“links” Category

EV Chargers and Markets

“Free” electric vehicle chargers are an excellent example of what happens when valuable resources are priced at zero:

The bad moods stem from the challenges drivers face finding recharging spots for their battery-powered cars. Unlike gas stations, charging stations are not yet in great supply, and that has led to sharp-elbowed competition. Electric-vehicle owners are unplugging one another’s cars, trading insults, and creating black markets and side deals to trade spots in corporate parking lots. The too-few-outlets problem is a familiar one in crowded cafes and airports, where people want to charge their phones or laptops. But the need can be more acute with cars — will their owners have enough juice to make it home? — and manners often go out the window.

There is always a cost, and the resource is always allocated in some manner. But it is usually in a much more arbitrary, inefficient, and unjust manner.

October 12th, 2015

“I own guns. Here’s why I’m keeping them”

Jonathan Blanks writes on why he owns guns and believes gun ownership is everyone’s right:

Like many Americans, my family history is closely tied to firearms. I was raised with a sense of duty to protect my loved ones. Danger wasn’t something that was abstract or imaginary in my family history or my upbringing, and so we had to learn to deal with it.

I’m not a Second Amendment absolutist, and I am open to changes to our gun laws. But gun ownership is important to me, and responsible individuals must be allowed to make the choice for themselves and their families if they want to own firearms.

Absolutely worth reading, especially with Twitter full of righteous stupidity like this:

So if you define “liberty” as the right to own a gun, go fuck yourself. You are a disgrace to all that’s good and right about America. – Mike Monteiro

Monteiro’s indignant tirade is representative of a sentiment that, in typical fashion, swept across Twitter and fell away in a matter of days—all anger, hate and righteous assurance that the speaker is absolutely right, and that the people they disagree with are not only wrong, but utterly stupid or evil. But for all of this righteousness, all of this anger, it is all hot air.

This sort of thing replaces thinking about an issue, reading about it and reading what other people think and actually considering it, with posturing. It is, ultimately, self-aggrandizing. It accomplishes zero, besides make the person feel good about themselves for their 140 characters.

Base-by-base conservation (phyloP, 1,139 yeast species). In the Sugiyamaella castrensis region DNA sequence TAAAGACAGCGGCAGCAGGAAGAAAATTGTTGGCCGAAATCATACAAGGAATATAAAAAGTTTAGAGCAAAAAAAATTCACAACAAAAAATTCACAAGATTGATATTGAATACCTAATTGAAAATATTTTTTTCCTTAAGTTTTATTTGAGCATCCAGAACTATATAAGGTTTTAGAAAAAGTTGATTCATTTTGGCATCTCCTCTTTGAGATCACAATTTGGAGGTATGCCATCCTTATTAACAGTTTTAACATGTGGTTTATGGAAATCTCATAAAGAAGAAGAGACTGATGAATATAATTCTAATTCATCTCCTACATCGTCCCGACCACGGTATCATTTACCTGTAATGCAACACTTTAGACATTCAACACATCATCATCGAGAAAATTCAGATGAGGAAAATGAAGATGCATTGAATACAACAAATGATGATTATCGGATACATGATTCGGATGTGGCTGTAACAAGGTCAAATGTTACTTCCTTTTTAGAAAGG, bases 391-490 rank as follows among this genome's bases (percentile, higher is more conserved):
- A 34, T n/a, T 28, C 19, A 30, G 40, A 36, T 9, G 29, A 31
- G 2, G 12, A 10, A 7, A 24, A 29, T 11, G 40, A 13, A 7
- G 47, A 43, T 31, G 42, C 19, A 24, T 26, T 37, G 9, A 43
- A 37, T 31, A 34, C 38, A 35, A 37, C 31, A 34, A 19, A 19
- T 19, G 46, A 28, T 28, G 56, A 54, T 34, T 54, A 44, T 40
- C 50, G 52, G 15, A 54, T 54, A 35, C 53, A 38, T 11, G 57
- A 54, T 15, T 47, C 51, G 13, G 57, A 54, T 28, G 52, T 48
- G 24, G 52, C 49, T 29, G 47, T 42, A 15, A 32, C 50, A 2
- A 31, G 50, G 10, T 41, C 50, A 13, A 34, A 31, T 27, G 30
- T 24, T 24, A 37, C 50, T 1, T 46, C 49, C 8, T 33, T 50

On the opposite end of the spectrum is Jonathan Blank’s piece. He doesn’t argue by denigrating people he disagrees with, or questioning their intelligence or motivations—he makes a calm, reasoned argument for what he thinks.

Blanks argues that, as a black family in Indiana, guns were vital to his family’s defense from the KKK, and that having a gun was necessary to defend his girlfriend’s friend from an abusive husband. His thesis is that people have the right to protect themselves, and a gun is often the only way to do that.

That doesn’t just extend to defending yourself against other individuals, but also against an abusive state. The left is fond of arguing that gun ownership as a check against government violating our liberty is absurd because no one with a shotgun or AR-15 could successfully take on the U.S. military. This argument is absurd. The goal is not simply to defeat an abusive government, but to make it prohibitively difficult and bloody for the government to become tyrannical. And, indeed, it would certainly be possible to defeat an abusive government—the Afghan wars, Iraq war, Vietnam war,… and on and on show what guerrilla fighters can do against an overwhelmingly superior force.

But Blanks makes an even more important point: even if defeat was certain, it would not matter. Individuals have the right to defend themselves against violations of their rights, whether it comes from individuals or the government, and whether or not they will win. And guns are vital to that. There is no liberty if people cannot even attempt to protect themselves.

October 12th, 2015

Don’t Use a Spreadsheet, Use Transpose (Sponsored Post)

My thanks to Transpose for sponsoring this week’s RSS feed.

Transpose is a dead-simple way for anyone to build databases for their data. Anyone can use Transpose, in any field, because of how it works: Transpose lets you create simple forms for collecting your data, and from there, you can filter, sort and search your data in any way you want. Even better, Transpose identifies names and locations to create suggested searches, so you can quickly drill down in your data for what you are looking for. If you are creating a database of media contacts for your new project, or even organizing purchase orders for your business, don’t use a spreadsheet: Transpose is the right tool for the job. You can create a form that is exactly right for your task. Transpose is tailor-made for these sorts of tasks, so you can quickly enter your data, sort through it, and even export in a variety of formats. And, of course, this is all online, and not stuck in a spreadsheet on your PC. Transpose is a single place you can do data management, note-taking and to-do tracking all in a single, integrated place, and replace disparate tools like Evernote and Trello with a single tool.